There is often a great deal of confusion between Medicare and Medicaid. Medicare is what all American seniors receive from the government as health insurance once they hit a certain age. On the other hand, Medicaid is income-dependent. It is possible to have too much money for Medicaid benefits, but not for Medicare benefits.
Paying for elder care can be very expensive, and Medicare typically does not cover these costs. As a result, many seniors speak to divest themselves of assets in order to qualify for Medicaid benefits. However, according to the American Council on Aging, the Medicaid “look back” period intends to prevent seniors from doing this.
What is the “look back” period?
Essentially, the “look back” period is a predefined portion of time prior to you submitting an application for Medicaid benefits. In the majority of the country, including Wisconsin, the Medicaid “look back” period is 60 months.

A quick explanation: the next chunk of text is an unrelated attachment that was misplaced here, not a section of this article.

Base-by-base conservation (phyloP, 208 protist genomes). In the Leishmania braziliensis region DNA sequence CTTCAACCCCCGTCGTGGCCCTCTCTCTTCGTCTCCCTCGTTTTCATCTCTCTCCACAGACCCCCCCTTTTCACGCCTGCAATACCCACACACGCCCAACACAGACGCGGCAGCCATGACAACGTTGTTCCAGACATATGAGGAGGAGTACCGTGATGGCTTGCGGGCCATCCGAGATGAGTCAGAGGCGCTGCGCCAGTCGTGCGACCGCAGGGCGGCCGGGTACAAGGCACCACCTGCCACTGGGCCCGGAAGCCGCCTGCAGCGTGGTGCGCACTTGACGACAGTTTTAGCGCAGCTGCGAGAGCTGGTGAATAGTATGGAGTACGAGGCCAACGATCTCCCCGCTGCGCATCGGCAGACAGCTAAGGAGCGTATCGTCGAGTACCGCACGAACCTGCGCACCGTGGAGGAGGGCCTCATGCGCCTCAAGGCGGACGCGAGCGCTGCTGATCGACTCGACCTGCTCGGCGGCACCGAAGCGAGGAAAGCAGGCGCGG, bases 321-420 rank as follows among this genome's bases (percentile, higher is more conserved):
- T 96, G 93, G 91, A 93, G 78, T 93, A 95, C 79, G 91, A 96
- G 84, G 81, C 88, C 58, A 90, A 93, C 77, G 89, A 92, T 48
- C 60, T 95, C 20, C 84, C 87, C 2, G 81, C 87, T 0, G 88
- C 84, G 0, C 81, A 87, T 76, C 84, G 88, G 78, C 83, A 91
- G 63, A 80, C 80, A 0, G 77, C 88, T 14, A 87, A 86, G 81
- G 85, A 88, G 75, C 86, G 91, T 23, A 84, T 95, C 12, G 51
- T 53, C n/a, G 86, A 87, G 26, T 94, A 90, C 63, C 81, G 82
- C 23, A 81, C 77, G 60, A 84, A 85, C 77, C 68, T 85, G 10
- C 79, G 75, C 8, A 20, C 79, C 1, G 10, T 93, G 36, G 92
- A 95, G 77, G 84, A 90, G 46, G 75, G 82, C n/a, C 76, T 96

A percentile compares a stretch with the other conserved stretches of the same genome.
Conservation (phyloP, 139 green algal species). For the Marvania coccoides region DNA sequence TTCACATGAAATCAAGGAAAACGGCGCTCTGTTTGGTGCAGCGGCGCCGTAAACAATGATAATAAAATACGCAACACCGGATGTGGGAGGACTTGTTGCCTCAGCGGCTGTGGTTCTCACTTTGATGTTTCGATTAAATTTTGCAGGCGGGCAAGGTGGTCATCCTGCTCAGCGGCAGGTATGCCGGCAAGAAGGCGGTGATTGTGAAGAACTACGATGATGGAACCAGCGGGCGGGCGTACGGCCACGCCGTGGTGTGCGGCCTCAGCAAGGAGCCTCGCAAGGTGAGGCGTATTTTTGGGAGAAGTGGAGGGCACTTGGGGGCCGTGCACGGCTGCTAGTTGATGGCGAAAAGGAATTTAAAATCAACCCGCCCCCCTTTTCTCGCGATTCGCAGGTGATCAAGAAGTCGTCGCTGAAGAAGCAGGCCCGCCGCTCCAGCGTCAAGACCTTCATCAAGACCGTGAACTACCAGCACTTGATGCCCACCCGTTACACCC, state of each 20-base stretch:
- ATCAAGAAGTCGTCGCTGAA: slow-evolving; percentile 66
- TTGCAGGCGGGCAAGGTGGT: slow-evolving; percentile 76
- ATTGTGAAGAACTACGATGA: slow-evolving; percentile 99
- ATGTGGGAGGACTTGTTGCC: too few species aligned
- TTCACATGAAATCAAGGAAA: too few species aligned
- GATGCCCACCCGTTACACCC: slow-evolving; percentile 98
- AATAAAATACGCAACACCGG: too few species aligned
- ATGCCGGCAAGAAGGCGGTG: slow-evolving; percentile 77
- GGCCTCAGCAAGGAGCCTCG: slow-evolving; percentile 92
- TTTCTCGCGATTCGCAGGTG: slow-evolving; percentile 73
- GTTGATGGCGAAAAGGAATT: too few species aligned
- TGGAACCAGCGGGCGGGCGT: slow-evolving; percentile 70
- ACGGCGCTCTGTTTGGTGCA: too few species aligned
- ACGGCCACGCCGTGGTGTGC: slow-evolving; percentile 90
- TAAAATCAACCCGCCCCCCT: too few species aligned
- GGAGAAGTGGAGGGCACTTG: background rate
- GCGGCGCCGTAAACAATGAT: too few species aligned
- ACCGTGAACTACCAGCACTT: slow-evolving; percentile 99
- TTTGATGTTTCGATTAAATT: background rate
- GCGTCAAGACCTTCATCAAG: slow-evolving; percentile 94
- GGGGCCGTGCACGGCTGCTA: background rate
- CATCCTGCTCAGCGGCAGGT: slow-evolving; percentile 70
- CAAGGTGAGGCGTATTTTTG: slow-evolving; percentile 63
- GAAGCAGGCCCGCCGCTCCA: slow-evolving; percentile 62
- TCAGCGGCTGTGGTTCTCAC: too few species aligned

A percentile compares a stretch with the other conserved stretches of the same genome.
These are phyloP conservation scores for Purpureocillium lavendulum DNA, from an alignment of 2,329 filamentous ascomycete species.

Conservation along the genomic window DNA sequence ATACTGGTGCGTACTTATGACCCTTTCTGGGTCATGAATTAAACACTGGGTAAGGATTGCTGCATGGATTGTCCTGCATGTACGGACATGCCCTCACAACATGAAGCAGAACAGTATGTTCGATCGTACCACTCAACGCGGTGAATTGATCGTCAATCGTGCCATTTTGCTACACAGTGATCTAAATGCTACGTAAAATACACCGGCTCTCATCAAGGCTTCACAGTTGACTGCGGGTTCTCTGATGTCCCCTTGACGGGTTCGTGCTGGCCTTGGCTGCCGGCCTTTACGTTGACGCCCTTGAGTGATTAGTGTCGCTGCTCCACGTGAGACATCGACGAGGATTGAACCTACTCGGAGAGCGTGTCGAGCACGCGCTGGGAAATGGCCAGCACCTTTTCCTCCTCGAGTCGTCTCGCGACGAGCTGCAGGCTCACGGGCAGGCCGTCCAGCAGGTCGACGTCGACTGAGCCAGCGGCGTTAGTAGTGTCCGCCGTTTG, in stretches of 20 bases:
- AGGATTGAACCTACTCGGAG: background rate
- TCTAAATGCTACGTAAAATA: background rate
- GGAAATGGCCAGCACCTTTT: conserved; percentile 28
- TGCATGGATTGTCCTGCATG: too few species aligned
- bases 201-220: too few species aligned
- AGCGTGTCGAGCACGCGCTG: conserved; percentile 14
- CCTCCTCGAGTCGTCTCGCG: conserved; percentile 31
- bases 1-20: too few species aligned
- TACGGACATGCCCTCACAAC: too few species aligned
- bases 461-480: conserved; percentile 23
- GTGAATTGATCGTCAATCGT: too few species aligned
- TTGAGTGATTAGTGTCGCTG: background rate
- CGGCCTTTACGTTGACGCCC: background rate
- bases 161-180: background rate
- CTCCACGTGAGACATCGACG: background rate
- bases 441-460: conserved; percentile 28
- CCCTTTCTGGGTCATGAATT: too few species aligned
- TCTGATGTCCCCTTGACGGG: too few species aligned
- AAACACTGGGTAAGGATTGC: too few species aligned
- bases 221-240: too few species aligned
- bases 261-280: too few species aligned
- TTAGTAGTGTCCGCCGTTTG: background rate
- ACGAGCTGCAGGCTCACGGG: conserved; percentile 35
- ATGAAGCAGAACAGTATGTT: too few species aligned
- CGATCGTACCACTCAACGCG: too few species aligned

This means that if you are applying for Medicaid as a senior citizen, the government will conduct an audit of your asset transfers to ensure that you did not divest yourself of large assets during this time. If you have, then the government will subject your application to a penalty period, where you are not eligible for Medicaid.
What happens after the initial “look back” period?
It is still possible to lose Medicaid coverage if you come into a large sum of money. For instance, if an individual gets a large inheritance it may disqualify that individual from Medicaid. It is extremely important to understand all of the rules surrounding government benefits before applying in order to ensure you get the best results.